Heart Of Ice (Hawkenlye Mysteries 9) Paperback – 26 Jul 2007
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Praise for the Hawkenlye Series (:)
This is no murder-by-numbers writer. What seems a fascinating subplot, about a forest poeople who adhere to the old pagan ways, gradually becomes central to the investigation. Clare draws utterly believable characters who have warmth and humanity . . . Don't let the fact that this is the sixth in a series put you off. But I bet, like me, you'll be ordering books one to five when you've finished. (Derby Evening Telegraph on A DARK NIGHT HIDDEN)
A worthy heir to Ellis Peters, though grittier, materialises (Poison in the Pen on FORTUNE LIKE THE MOON)
'Proof that a writer of medieval crime fiction can deliver something fresh' (The Times)
Cunningly shifting sympathies among virtually all the players, Clare spotlights first Helewise, then Josse, in a detecting competition that lifts the partners above their predictable gender roles ... immersing them in a suddenly engrossing tale. (Kirkus Reviews)
'A rich and compelling mystery' (Tangled Web)
They are actually rather good (Publishers Weekly on A DARK NIGHT HIDDEN)
Black Death is not the only killer in 12th Century Hawkenlye Abbey.See all Product Description
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Top Customer Reviews
The year is 1194 and the winter weather is becoming increasingly bitter. A sick man is making is way to Hawkenlye Abbey where he hopes to obtain a cure for his illness by taking the Holy Water at the Abbey. In his delirium, the Virgin Mary appears before him, a miraculous sighting that is on a part with the sighting that led to the establishment of the Abbey. As the figure of a beautiful woman approaches the sick man he begins to pray, but she strikes him with a club and then rolls him into a ditch.
It is only when the winter thaw begins that the corpse is discovered. Everything points to the sick man being from France, as he has papers on him and tha Abbess asks Sir Josse d'Aquin if he can decipher them. Meanwhile the two travellers who found the body fall ill and the sickness bears a strong resemblance to the plague . . .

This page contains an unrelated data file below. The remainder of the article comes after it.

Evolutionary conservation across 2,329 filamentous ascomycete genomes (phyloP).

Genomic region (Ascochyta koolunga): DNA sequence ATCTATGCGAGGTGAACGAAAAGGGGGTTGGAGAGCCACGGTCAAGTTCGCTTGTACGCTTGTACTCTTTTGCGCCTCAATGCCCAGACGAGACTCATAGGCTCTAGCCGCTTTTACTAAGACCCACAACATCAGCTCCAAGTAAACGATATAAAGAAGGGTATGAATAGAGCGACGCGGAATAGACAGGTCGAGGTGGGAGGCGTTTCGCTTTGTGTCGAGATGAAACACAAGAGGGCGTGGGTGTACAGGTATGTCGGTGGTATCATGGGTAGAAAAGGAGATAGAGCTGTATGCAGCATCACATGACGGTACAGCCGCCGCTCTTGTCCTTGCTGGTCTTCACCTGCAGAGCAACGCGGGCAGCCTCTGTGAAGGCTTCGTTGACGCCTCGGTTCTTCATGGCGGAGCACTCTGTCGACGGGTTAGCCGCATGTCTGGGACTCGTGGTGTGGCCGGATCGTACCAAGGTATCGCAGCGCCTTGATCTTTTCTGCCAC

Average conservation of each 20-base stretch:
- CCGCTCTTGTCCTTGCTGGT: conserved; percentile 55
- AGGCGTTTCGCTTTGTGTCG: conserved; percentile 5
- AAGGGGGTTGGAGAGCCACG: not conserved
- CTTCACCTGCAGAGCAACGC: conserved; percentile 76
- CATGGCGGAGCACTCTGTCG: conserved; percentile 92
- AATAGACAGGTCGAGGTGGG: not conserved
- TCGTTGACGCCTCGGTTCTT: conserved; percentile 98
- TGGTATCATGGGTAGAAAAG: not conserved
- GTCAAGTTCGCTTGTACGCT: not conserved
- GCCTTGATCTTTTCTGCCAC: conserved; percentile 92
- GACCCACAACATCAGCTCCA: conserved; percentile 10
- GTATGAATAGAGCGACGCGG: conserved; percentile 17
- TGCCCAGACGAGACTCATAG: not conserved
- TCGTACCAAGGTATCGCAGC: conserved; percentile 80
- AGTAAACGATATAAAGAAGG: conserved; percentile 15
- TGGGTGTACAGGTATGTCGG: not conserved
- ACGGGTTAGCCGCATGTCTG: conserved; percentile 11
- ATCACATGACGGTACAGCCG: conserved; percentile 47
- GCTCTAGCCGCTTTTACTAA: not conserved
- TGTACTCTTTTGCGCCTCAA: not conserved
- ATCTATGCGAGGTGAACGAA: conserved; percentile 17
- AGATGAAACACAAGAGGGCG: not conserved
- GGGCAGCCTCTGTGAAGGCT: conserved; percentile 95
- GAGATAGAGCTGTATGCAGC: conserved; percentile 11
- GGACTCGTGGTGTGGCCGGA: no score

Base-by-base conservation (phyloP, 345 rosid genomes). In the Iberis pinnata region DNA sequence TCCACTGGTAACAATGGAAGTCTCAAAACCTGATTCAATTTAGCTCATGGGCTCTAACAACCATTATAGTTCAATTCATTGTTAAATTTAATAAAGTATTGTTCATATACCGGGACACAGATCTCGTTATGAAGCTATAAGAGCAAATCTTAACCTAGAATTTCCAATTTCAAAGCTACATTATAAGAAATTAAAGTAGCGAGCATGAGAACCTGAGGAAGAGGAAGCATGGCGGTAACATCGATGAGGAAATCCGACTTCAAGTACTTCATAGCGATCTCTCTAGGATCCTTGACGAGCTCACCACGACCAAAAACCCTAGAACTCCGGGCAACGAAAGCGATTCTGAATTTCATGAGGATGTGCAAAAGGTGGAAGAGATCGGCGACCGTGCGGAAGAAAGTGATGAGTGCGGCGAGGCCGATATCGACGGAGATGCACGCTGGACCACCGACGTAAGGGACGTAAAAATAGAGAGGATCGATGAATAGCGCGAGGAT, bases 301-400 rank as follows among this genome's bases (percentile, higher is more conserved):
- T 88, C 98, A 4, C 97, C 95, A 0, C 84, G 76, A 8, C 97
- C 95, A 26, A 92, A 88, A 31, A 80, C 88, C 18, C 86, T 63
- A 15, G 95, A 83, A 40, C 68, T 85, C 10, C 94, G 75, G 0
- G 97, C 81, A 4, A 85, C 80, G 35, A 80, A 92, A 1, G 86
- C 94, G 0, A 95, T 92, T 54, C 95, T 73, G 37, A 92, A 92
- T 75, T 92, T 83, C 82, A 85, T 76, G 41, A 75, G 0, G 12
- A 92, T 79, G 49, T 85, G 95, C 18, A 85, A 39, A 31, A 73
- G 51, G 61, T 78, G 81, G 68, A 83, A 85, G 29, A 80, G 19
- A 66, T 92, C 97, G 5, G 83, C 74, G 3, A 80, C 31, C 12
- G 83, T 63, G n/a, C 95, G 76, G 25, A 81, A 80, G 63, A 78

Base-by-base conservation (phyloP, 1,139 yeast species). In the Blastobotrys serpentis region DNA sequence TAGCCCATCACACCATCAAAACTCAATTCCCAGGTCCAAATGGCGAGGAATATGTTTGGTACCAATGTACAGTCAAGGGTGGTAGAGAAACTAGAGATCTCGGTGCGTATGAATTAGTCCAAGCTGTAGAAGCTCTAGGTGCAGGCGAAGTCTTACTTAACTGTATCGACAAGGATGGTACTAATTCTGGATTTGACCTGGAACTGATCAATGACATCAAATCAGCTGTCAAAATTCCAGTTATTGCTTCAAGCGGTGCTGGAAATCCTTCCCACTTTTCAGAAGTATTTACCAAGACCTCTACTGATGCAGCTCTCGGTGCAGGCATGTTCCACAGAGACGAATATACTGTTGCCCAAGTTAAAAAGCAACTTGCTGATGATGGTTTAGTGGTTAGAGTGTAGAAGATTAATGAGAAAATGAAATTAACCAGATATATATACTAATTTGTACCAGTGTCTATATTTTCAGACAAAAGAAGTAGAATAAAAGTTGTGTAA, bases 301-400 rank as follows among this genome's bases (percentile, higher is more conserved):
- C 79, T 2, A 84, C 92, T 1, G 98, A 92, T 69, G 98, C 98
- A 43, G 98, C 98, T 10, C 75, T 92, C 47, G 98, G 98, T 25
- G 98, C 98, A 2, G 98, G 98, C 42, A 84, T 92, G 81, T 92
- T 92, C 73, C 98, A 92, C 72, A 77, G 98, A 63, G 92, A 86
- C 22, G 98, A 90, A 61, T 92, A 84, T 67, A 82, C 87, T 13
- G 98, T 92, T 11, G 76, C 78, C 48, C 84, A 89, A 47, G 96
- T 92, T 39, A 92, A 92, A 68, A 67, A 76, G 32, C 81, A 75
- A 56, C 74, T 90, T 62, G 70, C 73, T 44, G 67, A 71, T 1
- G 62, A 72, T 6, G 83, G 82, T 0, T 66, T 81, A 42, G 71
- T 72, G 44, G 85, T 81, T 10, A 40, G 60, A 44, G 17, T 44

A sick man travels to take the healing waters of Hawkenlye Abby but is murdered and thrown into the pond which turns to ice. When the monks discovered his body, it is also discovered he carried apothecary herbs. While Sir Josse d'Acquin, at the request of the Abbess, searches for the young man's identity and murderer, more sick arrive at the Abbey. The plague has come to Hawkenlye and the only help may come from Joanna of the Forest People and the powers of the old religion.
Despite my normal distain for prologues, this one was fascinating and a compelling lead into the story. And this was, for me, a story that had highs and lows.
Among the highs was Clare's description of how the plague traveled from Africa to England. I felt that was exceptionally well done. She also conveyed the limitations of medical knowledge, described care given during the period, although I suspect the Abbey was more advanced in their practices than common; and the devastating impact of a contagion.
I return to Clare's series for the characters as well. Helewise and Josse are central to the story and the respect and non-spoken, non-physical love between the two characters is beautifully drawn. However, Clare doesn't leave the rest of the characters standing in the shadows; she brings them forward, fully-drawn and important so that we are affected when things happen to them.
While I enjoy an element of the paranormal and appreciated learning what had happened to Joanna, Josse's former love and mother of his child, the time spent with her did, for me, slow the pace of the story and take me away from my main interest. But that's just me.
I very much enjoyed the book.Read more ›